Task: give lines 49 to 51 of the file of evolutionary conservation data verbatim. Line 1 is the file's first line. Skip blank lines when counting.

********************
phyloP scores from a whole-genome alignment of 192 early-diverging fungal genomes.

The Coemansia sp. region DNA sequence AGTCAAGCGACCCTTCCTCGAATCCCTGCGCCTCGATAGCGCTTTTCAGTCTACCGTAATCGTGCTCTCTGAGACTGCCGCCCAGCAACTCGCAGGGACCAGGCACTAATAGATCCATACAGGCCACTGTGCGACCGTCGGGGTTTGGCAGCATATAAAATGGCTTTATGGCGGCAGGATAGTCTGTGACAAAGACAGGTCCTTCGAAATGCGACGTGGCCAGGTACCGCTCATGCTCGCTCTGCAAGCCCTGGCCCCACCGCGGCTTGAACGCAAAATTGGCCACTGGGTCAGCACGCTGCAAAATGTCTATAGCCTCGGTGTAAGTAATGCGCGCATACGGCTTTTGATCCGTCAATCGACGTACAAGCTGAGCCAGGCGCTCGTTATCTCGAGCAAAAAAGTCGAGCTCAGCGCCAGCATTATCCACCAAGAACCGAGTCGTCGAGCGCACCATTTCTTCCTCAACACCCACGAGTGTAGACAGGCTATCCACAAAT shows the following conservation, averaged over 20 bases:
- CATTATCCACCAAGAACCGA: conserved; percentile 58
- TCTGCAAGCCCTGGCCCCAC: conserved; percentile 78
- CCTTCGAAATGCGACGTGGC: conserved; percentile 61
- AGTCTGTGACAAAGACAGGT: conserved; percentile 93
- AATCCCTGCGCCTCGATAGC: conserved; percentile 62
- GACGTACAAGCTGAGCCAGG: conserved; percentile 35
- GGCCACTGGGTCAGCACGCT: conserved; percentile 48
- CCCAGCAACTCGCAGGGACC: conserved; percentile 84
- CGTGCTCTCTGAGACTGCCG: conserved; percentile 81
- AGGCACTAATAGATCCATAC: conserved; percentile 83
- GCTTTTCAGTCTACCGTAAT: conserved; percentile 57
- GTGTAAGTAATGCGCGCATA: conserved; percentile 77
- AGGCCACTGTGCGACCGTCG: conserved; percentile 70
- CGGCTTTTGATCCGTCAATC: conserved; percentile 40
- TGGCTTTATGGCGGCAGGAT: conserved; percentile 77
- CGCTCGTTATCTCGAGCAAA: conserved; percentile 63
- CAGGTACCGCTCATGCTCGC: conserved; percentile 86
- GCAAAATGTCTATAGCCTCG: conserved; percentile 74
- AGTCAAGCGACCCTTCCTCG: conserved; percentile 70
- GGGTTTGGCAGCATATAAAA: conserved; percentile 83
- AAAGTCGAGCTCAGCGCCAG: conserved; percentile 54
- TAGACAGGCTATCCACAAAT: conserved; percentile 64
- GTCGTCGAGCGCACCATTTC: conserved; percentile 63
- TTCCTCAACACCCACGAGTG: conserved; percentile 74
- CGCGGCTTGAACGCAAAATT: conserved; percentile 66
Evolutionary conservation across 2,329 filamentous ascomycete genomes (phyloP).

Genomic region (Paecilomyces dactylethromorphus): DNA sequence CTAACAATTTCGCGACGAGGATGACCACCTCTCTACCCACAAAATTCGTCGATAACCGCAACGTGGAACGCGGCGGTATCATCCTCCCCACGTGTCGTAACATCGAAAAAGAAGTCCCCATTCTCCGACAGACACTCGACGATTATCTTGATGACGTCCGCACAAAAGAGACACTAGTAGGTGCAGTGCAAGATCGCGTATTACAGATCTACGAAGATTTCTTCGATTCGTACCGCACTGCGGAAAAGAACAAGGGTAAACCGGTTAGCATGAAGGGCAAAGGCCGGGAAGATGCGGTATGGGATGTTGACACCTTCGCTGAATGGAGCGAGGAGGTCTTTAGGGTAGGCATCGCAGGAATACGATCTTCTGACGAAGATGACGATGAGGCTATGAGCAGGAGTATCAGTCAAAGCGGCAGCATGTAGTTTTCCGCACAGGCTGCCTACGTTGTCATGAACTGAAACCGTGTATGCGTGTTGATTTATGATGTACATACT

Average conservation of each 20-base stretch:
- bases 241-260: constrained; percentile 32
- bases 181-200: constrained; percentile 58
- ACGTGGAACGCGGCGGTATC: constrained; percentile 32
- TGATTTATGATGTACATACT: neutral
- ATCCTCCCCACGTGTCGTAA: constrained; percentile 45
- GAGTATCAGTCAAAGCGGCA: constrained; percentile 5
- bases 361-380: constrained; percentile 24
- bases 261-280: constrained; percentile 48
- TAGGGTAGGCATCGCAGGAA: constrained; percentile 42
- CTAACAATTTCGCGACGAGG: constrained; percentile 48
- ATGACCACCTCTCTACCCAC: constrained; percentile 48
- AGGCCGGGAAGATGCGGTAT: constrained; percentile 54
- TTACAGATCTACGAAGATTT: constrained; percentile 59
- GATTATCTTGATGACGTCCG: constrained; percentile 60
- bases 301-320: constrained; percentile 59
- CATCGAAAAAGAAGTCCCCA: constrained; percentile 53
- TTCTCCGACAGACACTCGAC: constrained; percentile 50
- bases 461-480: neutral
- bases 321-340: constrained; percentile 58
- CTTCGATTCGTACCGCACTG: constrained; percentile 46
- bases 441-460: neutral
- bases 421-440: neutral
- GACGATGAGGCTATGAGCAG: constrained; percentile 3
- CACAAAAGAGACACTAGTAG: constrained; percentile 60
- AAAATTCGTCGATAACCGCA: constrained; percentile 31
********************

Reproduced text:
- bases 321-340: constrained; percentile 58
- CTTCGATTCGTACCGCACTG: constrained; percentile 46
- bases 441-460: neutral